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2019 Global Citizenship Review
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Global Citizenship
Pro Bono

Expressing the inexpressible

An exhibition during the 2019 Venice Art Biennale uses art to promote healing and prevent future genocide

Longstanding pro bono client the Auschwitz Institute for the Prevention of Genocide and Mass Atrocities (AIPG) opened its first major international event for the general public—Artivism: The Atrocity Prevention Pavilion—during the 2019 Venice Art Biennale.

Each artist is using art to return to victims of genocide or mass atrocity crimes some measure of the humanity taken from them when the crimes were committed—a form of transitional justice that can be used to reduce the likelihood of future mass atrocity outbreaks.

Owen Pell, partner, New York

New York partner Owen Pell, President of the Auschwitz Institute, was instrumental in the multi-year realization of this project with Tibi Galis, the Institute’s Executive Director. White & Case was a sponsor.

Artivism highlights the work of six artists and art collectives who use art to respond to genocide or mass atrocity crimes and their continuing effects. The works explore very different historical and political realities from Argentina, Bosnia and Herzegovina, Canada, Indonesia, the Kurdish region of Iraq and South Africa.

Since 2008, the AIPG has trained more than 5,200 government officials from more than 85 countries in how to prevent genocide and mass atrocity outbreaks. “Based on the Institute’s work, Venice Art Biennale organizers approached us about creating a human rights pavilion,” said Owen. “We chose ‘artivism,’ the concept of art that actively addresses a human rights issue. Each artist is using art to return to victims of genocide or mass atrocity crimes some measure of the humanity taken from them when the crimes were committed—a form of transitional justice that can be used to reduce the likelihood of future mass atrocity outbreaks.”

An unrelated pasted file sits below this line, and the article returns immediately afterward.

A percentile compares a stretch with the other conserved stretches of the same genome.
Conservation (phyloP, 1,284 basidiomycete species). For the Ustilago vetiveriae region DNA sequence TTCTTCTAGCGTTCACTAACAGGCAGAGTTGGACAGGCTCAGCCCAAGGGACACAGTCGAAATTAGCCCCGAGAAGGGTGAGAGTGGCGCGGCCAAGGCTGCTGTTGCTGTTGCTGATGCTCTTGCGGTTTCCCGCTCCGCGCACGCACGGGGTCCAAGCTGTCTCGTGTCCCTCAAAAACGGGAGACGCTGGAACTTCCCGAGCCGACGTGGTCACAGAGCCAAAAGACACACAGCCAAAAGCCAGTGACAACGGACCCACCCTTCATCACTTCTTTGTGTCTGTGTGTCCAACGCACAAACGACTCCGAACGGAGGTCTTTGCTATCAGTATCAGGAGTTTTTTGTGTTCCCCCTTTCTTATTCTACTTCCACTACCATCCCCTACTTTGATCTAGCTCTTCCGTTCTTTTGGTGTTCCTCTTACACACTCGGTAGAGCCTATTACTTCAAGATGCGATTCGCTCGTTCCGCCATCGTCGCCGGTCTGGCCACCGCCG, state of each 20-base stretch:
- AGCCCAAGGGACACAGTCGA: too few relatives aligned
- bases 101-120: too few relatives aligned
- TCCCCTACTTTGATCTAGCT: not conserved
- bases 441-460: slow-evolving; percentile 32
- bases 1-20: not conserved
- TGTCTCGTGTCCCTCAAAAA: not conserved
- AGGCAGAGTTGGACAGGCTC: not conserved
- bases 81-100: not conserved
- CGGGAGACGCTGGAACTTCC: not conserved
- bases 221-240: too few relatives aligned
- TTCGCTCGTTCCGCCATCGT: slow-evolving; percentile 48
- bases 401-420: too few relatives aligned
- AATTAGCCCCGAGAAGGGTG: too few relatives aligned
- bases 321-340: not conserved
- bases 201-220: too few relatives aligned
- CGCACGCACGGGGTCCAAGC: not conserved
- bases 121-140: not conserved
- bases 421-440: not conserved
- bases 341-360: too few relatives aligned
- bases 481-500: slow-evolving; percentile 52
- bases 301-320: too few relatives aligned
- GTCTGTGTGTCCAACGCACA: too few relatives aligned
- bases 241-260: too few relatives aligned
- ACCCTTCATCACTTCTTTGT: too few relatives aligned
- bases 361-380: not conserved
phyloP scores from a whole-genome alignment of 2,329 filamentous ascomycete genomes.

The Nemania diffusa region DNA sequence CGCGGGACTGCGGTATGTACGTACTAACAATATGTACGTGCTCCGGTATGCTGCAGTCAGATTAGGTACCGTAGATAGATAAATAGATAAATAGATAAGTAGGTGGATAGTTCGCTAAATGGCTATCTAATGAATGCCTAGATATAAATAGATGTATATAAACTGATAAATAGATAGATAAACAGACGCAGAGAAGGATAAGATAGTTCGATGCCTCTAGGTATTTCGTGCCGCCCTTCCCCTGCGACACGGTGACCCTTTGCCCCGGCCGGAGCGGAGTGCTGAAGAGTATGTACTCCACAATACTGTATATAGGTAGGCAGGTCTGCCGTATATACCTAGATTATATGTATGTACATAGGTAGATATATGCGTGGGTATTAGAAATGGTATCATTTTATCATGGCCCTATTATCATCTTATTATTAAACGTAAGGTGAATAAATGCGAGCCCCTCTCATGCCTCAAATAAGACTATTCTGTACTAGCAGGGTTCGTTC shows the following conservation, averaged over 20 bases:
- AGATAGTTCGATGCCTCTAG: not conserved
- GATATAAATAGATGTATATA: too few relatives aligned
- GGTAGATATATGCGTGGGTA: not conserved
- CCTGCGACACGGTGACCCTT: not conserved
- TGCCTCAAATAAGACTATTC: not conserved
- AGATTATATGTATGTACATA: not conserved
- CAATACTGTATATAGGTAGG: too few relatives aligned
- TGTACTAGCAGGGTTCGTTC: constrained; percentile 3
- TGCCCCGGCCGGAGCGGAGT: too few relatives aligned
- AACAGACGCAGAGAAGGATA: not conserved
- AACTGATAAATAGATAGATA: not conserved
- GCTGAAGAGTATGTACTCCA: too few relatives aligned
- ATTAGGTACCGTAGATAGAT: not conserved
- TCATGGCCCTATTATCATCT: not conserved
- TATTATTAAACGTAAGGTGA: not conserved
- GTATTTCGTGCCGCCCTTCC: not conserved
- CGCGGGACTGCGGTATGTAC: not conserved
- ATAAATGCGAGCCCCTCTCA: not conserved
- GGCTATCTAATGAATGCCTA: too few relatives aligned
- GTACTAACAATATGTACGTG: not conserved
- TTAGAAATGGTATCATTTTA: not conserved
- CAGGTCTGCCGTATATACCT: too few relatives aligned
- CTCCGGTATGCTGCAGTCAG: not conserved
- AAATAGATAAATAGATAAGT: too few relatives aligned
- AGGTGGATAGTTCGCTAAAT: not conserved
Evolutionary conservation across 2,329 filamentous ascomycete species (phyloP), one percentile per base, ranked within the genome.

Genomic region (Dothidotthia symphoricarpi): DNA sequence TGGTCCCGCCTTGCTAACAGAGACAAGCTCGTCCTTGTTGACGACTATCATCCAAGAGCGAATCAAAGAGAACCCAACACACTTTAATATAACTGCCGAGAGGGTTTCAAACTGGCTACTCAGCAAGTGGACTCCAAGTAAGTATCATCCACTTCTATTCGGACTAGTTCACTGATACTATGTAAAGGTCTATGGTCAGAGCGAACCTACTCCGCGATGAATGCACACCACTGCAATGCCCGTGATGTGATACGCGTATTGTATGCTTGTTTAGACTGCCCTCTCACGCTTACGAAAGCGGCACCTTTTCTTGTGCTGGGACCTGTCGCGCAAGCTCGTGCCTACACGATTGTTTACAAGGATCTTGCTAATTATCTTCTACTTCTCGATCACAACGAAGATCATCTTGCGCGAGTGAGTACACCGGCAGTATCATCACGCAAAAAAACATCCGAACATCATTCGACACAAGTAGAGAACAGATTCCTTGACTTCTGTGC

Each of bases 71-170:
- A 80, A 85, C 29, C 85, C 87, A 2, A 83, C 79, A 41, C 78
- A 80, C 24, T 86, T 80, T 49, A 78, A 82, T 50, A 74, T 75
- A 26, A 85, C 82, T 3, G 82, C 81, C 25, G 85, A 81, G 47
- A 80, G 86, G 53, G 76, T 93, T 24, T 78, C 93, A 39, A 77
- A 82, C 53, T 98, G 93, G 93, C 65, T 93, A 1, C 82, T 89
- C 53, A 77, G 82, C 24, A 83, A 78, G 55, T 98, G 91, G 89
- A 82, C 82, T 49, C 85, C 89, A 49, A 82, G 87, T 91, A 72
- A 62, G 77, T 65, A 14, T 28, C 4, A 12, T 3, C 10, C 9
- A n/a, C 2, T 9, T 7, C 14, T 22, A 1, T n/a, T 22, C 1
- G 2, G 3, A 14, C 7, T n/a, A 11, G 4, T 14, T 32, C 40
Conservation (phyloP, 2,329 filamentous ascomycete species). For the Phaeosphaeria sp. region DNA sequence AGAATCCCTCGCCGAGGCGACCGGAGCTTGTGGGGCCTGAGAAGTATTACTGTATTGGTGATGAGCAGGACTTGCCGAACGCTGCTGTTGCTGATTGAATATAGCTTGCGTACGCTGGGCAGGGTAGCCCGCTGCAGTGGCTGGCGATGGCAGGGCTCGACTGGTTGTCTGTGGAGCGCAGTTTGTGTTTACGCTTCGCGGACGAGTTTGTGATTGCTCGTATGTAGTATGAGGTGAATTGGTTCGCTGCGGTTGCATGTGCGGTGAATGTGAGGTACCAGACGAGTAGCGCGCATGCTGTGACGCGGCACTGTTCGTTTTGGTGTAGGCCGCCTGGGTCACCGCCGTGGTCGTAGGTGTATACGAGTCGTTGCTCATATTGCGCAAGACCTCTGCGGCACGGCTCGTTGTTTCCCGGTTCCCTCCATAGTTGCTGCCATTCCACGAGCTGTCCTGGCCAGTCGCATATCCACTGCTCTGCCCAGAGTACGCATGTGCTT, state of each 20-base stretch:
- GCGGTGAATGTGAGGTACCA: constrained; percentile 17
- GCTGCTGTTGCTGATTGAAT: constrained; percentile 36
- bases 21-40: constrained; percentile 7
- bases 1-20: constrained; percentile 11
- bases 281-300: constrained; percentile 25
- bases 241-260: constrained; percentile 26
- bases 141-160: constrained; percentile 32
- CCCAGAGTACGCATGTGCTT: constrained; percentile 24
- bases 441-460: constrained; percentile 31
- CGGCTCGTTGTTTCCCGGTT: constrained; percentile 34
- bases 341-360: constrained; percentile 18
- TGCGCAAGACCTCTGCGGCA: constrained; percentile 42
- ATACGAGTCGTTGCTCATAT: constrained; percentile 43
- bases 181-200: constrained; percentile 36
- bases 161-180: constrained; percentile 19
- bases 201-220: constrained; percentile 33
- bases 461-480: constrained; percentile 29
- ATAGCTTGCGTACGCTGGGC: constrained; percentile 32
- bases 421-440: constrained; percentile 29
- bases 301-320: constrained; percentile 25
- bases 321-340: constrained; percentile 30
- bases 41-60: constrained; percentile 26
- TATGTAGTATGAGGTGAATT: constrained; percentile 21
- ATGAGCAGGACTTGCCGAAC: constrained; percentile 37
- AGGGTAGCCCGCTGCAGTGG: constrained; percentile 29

The pavilion featured a display by Bosnian-American artist Aida Šehović of more than 7,500 coffee cups collected from families of the 8,373 men and boys massacred at Srebrenica. Each year, on the anniversary of the 1995 genocide, Aida performs a ritual in a different city of setting out all the cups in a public square and engaging passers-by to help her fill them with coffee as a memorial to the men. She performed this year in Venice.

The last room of the pavilion offered ideas for visitors to take personal action, and featured the work of several nonprofit organizations including AIPG and pro bono client Child Rights International Network (CRIN).

The opening events of the exhibition vastly exceeded its organizers' expectations, with more than 800 people attending, including the ambassadors to Italy from Canada, Australia, Germany and South Africa, as well as the German Foreign Minister. The pavilion ultimately saw more than 10,000 visitors.

Milan partner Ferigo Foscari, who co-hosted the opening night reception with Owen on behalf of White & Case and helped organize the Firm’s support in Venice, commented: “The pavilion’s reception demonstrates a strong understanding of the importance of the issue among international and local audiences. It was a very powerful exhibition on the world stage for the same duration of the 2019 Art Biennale, and there was immediate interest in showing it elsewhere in the future.”

Image: // A Srebrenica massacre widow holds a photograph
of her husband. © Amy Toensing / NatGeo

 

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